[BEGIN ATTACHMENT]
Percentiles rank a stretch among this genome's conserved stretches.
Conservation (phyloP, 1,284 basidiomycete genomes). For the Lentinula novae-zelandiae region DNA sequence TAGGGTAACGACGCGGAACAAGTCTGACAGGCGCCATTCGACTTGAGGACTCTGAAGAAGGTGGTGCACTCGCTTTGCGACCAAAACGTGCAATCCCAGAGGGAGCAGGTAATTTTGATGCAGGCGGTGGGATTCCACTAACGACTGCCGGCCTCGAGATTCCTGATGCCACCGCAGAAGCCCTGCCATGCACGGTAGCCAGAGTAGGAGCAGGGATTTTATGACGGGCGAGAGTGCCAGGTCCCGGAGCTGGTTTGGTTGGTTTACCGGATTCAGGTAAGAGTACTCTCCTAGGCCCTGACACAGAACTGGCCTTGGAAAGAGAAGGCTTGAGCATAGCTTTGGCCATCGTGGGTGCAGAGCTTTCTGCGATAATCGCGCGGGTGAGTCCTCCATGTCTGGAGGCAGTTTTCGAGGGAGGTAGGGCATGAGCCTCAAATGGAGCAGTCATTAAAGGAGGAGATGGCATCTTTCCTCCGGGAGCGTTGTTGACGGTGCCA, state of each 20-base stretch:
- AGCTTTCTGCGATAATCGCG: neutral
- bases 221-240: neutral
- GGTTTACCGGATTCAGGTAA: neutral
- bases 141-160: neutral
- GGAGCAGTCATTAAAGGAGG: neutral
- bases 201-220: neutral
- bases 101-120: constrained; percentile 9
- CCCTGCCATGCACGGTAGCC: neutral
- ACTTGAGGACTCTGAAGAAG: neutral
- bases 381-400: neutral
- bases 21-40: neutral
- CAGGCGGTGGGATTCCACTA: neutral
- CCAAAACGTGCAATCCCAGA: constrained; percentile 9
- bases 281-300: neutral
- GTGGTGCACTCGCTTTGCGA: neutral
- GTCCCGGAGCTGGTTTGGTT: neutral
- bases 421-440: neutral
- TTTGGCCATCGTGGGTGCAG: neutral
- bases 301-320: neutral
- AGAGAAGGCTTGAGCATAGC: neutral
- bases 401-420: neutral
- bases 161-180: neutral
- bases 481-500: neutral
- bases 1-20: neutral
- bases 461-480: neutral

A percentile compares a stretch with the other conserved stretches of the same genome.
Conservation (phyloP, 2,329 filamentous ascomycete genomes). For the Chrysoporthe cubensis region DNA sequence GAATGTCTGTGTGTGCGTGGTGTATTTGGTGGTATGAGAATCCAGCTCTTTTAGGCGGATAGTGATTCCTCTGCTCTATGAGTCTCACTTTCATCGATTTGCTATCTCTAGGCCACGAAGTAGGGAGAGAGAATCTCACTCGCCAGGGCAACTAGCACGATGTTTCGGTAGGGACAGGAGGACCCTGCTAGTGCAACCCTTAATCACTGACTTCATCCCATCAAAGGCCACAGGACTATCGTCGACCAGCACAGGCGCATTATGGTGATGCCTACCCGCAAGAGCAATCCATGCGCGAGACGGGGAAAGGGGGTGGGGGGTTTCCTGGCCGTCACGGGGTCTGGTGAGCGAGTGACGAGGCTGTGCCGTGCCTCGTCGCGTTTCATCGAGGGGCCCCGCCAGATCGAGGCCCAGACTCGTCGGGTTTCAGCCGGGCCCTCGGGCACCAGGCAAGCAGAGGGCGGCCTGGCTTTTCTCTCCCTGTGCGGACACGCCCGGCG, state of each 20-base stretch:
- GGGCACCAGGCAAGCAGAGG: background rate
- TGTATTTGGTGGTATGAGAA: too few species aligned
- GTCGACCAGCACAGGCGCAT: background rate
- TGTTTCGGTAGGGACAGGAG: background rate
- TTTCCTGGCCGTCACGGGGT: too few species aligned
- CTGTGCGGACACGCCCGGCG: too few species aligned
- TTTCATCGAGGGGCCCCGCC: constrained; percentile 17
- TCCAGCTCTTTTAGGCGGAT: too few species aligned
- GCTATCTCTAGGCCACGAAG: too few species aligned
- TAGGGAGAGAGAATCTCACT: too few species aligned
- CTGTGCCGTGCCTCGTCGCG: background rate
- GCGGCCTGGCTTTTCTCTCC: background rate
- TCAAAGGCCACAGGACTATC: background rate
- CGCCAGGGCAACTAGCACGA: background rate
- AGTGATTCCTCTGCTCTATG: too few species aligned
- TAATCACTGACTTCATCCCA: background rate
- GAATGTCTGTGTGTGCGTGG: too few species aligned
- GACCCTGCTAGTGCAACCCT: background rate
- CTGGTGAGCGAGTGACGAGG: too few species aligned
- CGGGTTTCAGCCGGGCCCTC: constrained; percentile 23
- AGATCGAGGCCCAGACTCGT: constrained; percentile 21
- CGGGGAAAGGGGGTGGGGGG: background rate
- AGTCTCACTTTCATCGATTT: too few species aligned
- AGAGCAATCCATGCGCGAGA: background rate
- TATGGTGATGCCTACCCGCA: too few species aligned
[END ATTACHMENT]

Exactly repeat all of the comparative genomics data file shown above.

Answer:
Percentiles rank a stretch among this genome's conserved stretches.
Conservation (phyloP, 1,284 basidiomycete genomes). For the Lentinula novae-zelandiae region DNA sequence TAGGGTAACGACGCGGAACAAGTCTGACAGGCGCCATTCGACTTGAGGACTCTGAAGAAGGTGGTGCACTCGCTTTGCGACCAAAACGTGCAATCCCAGAGGGAGCAGGTAATTTTGATGCAGGCGGTGGGATTCCACTAACGACTGCCGGCCTCGAGATTCCTGATGCCACCGCAGAAGCCCTGCCATGCACGGTAGCCAGAGTAGGAGCAGGGATTTTATGACGGGCGAGAGTGCCAGGTCCCGGAGCTGGTTTGGTTGGTTTACCGGATTCAGGTAAGAGTACTCTCCTAGGCCCTGACACAGAACTGGCCTTGGAAAGAGAAGGCTTGAGCATAGCTTTGGCCATCGTGGGTGCAGAGCTTTCTGCGATAATCGCGCGGGTGAGTCCTCCATGTCTGGAGGCAGTTTTCGAGGGAGGTAGGGCATGAGCCTCAAATGGAGCAGTCATTAAAGGAGGAGATGGCATCTTTCCTCCGGGAGCGTTGTTGACGGTGCCA, state of each 20-base stretch:
- AGCTTTCTGCGATAATCGCG: neutral
- bases 221-240: neutral
- GGTTTACCGGATTCAGGTAA: neutral
- bases 141-160: neutral
- GGAGCAGTCATTAAAGGAGG: neutral
- bases 201-220: neutral
- bases 101-120: constrained; percentile 9
- CCCTGCCATGCACGGTAGCC: neutral
- ACTTGAGGACTCTGAAGAAG: neutral
- bases 381-400: neutral
- bases 21-40: neutral
- CAGGCGGTGGGATTCCACTA: neutral
- CCAAAACGTGCAATCCCAGA: constrained; percentile 9
- bases 281-300: neutral
- GTGGTGCACTCGCTTTGCGA: neutral
- GTCCCGGAGCTGGTTTGGTT: neutral
- bases 421-440: neutral
- TTTGGCCATCGTGGGTGCAG: neutral
- bases 301-320: neutral
- AGAGAAGGCTTGAGCATAGC: neutral
- bases 401-420: neutral
- bases 161-180: neutral
- bases 481-500: neutral
- bases 1-20: neutral
- bases 461-480: neutral

A percentile compares a stretch with the other conserved stretches of the same genome.
Conservation (phyloP, 2,329 filamentous ascomycete genomes). For the Chrysoporthe cubensis region DNA sequence GAATGTCTGTGTGTGCGTGGTGTATTTGGTGGTATGAGAATCCAGCTCTTTTAGGCGGATAGTGATTCCTCTGCTCTATGAGTCTCACTTTCATCGATTTGCTATCTCTAGGCCACGAAGTAGGGAGAGAGAATCTCACTCGCCAGGGCAACTAGCACGATGTTTCGGTAGGGACAGGAGGACCCTGCTAGTGCAACCCTTAATCACTGACTTCATCCCATCAAAGGCCACAGGACTATCGTCGACCAGCACAGGCGCATTATGGTGATGCCTACCCGCAAGAGCAATCCATGCGCGAGACGGGGAAAGGGGGTGGGGGGTTTCCTGGCCGTCACGGGGTCTGGTGAGCGAGTGACGAGGCTGTGCCGTGCCTCGTCGCGTTTCATCGAGGGGCCCCGCCAGATCGAGGCCCAGACTCGTCGGGTTTCAGCCGGGCCCTCGGGCACCAGGCAAGCAGAGGGCGGCCTGGCTTTTCTCTCCCTGTGCGGACACGCCCGGCG, state of each 20-base stretch:
- GGGCACCAGGCAAGCAGAGG: background rate
- TGTATTTGGTGGTATGAGAA: too few species aligned
- GTCGACCAGCACAGGCGCAT: background rate
- TGTTTCGGTAGGGACAGGAG: background rate
- TTTCCTGGCCGTCACGGGGT: too few species aligned
- CTGTGCGGACACGCCCGGCG: too few species aligned
- TTTCATCGAGGGGCCCCGCC: constrained; percentile 17
- TCCAGCTCTTTTAGGCGGAT: too few species aligned
- GCTATCTCTAGGCCACGAAG: too few species aligned
- TAGGGAGAGAGAATCTCACT: too few species aligned
- CTGTGCCGTGCCTCGTCGCG: background rate
- GCGGCCTGGCTTTTCTCTCC: background rate
- TCAAAGGCCACAGGACTATC: background rate
- CGCCAGGGCAACTAGCACGA: background rate
- AGTGATTCCTCTGCTCTATG: too few species aligned
- TAATCACTGACTTCATCCCA: background rate
- GAATGTCTGTGTGTGCGTGG: too few species aligned
- GACCCTGCTAGTGCAACCCT: background rate
- CTGGTGAGCGAGTGACGAGG: too few species aligned
- CGGGTTTCAGCCGGGCCCTC: constrained; percentile 23
- AGATCGAGGCCCAGACTCGT: constrained; percentile 21
- CGGGGAAAGGGGGTGGGGGG: background rate
- AGTCTCACTTTCATCGATTT: too few species aligned
- AGAGCAATCCATGCGCGAGA: background rate
- TATGGTGATGCCTACCCGCA: too few species aligned